1. He didn't have the easiest childhood
After his father lost his job as a lawyer's clerk, Nathan senior committed suicide by drinking household disinfectant. S.R. Nathan was only eight at the time. A slew of events troubled the young man's life: He was expelled from Anglo-Chinese Middle School at standard 5 and Victoria School before completing standard 8. He then ran away from home when he was 16, and was uneducated, jobless and sleeping on the streets for a number of years.
2. Learning Japanese turned his life around
During the Japanese occupation of Malaya and Singapore, Nathan met a Japanese officer while in Muar who asked him for directions to the market. He soon became the officers' errand boy, and picked up Japanese from an English-Japanese dictionary given to him by an officer. He was soon getting noticed by other Japanese officers, and got a job with the Japanese civilian police as a translator.
3. He used to court his future wife in secret
Nathan first met his future wife, the former first lady Urmila Umi Nandey as she was by the window of his neighbour's house. She was his neighbour's younger sister. Their relationship began in their teens, although it was kept discreet. Nathan used to run errands for the Japanese officers on a bicycle, and he began to take a certain route. "I found myself passing in front of her house more and more — perhaps more often than strictly necessary," he said in an excerpt from the book, An Unexpected Journey: Path to the Presidency. "I only had one shirt at that time — it was sort of mauve in colour, and I have it on reliable record that it made quite an impact." They used to exchange notes with each other when he'd sneakily come by. They finally married in 1958.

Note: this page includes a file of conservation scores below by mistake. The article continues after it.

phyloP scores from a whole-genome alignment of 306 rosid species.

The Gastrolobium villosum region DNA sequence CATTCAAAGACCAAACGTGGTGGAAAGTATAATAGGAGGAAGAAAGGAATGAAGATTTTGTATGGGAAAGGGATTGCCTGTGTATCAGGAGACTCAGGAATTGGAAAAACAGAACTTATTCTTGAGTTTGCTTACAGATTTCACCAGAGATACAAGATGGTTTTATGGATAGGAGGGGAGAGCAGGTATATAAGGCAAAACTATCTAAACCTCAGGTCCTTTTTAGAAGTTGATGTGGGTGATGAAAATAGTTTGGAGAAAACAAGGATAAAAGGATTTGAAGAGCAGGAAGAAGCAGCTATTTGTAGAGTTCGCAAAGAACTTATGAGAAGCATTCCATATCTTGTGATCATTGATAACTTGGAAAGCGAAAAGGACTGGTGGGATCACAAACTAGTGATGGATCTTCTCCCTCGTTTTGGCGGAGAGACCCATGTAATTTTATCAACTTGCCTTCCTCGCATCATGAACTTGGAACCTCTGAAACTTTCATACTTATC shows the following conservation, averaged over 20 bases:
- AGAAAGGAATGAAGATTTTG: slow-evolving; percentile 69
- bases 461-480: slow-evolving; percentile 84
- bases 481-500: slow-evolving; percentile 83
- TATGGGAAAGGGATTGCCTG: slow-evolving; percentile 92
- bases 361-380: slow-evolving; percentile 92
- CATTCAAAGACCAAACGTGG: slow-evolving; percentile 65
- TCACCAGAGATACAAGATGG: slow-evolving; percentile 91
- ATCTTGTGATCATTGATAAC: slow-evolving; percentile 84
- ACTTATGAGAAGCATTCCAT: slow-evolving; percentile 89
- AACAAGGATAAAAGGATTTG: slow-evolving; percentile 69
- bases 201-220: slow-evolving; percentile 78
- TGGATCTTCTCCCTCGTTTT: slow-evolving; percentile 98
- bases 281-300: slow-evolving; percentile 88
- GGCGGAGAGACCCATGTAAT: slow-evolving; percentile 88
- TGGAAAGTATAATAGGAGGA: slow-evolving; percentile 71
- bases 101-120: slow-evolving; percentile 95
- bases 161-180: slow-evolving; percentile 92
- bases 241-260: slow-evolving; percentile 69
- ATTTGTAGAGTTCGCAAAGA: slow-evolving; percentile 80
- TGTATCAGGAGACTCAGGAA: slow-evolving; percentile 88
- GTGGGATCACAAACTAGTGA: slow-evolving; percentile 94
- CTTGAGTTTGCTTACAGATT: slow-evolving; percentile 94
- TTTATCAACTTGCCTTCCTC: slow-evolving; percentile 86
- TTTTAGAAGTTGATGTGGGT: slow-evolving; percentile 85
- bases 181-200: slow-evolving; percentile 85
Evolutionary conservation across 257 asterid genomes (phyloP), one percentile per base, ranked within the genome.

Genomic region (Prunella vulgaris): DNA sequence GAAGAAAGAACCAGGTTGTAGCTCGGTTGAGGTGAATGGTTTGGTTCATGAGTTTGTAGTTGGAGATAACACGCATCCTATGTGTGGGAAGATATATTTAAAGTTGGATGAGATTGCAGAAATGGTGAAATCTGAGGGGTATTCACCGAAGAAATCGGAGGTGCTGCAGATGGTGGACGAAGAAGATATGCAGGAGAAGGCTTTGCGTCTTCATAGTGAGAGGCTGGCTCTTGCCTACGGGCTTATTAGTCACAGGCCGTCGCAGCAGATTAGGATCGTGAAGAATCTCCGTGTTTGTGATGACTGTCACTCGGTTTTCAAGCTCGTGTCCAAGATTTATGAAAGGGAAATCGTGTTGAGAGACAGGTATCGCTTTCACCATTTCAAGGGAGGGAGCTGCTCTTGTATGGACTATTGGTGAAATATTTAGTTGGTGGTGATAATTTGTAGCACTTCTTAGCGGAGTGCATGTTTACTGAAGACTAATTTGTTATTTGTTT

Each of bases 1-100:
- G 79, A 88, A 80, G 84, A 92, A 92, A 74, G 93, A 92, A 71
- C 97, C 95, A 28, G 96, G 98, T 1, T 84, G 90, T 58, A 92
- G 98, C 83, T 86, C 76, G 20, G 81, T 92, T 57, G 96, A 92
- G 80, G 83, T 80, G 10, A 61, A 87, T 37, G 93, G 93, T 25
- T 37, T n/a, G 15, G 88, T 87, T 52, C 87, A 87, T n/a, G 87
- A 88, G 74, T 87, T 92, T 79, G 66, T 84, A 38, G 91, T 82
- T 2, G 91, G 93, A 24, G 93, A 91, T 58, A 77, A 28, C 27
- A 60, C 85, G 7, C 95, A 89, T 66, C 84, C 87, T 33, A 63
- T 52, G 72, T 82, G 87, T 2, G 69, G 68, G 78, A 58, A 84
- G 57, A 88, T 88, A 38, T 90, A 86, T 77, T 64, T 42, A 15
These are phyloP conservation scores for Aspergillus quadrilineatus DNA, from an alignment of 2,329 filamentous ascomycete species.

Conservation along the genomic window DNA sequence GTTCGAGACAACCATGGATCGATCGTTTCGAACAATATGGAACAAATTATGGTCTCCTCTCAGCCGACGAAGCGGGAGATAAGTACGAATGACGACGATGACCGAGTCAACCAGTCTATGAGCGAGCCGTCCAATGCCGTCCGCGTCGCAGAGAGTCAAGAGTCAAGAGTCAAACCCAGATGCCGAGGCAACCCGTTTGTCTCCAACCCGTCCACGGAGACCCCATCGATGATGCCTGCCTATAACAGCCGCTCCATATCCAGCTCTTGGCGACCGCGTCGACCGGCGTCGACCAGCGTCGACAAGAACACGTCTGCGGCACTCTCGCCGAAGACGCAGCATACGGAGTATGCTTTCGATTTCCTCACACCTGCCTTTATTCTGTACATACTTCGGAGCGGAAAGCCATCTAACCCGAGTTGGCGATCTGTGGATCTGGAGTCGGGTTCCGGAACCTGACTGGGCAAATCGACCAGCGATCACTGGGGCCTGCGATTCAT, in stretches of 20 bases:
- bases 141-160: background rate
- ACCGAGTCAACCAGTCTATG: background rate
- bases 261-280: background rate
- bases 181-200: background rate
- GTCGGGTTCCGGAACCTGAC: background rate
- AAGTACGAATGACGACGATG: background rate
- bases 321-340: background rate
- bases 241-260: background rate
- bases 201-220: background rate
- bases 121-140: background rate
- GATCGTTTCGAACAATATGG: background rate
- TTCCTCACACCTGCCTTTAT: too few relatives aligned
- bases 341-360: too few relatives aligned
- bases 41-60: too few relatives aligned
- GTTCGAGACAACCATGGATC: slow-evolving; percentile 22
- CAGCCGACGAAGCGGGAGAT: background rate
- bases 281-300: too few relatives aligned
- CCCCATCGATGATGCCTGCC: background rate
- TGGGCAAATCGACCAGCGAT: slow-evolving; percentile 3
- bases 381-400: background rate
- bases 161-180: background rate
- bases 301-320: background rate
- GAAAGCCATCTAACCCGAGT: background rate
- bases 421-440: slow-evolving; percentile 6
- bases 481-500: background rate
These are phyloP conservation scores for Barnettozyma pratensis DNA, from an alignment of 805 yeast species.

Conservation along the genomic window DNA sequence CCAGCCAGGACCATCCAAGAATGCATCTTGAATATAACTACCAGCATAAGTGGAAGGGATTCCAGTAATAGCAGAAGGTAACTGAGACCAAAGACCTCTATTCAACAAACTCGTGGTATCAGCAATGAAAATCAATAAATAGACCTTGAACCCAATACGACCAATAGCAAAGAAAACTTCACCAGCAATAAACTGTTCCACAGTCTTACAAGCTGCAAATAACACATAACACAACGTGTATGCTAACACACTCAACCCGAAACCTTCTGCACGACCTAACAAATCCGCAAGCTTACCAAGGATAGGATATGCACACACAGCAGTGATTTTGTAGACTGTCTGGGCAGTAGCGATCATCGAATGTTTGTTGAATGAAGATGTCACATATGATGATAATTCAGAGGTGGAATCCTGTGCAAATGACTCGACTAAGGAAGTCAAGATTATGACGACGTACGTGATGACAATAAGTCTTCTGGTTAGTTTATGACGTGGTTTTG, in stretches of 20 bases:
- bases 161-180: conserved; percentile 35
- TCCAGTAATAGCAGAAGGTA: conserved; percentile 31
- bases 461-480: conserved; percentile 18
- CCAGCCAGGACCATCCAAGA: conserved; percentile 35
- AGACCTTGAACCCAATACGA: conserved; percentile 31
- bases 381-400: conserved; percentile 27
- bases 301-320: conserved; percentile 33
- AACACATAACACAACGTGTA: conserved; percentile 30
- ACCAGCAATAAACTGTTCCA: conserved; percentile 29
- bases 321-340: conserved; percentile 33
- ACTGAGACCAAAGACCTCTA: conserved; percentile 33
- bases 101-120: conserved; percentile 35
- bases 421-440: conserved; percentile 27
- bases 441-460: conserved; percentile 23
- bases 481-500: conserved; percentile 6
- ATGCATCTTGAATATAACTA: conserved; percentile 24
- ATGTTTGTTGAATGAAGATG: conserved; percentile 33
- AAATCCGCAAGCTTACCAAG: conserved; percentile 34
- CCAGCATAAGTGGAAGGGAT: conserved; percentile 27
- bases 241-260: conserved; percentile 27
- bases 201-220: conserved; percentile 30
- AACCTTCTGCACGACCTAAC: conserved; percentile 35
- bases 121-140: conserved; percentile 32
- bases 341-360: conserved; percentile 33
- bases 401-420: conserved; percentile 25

4. He's appeared on Larry King Live
Nathan went international when he appeared on Larry King Live to discuss the controversial caning of American Michael Fay, who was convicted of vandalism in Singapore in 1994. As Singapore's ambassador to the United States at that time, he went on the live television appearance with Larry King to firmly defend Singapore's stand in the case and stressed on the importance of not giving special treatment to any particular foreign national — in spite of an appeal by then-President Bill Clinton.
5. He's tried to retire twice
Nathan has tried to retire twice in his life. He first formally retired in 1979 under the terms of his civil service engagement that required him to retire at the age of 55. But he continued to work — with Straits Times Press, as High Commissioner to Malaysia, as Ambassador to the US and as Director of the Institute of Defence and Strategic Studies. After these stints, he retired again only to be elected President in 1999. He finally retired when his term ended in 2011.
The public may pay their last respects to the late S.R. Nathan at Parliament House from 10am to 8pm on 25 August. For more information, visit the official Remembering S.R. Nathan Facebook page.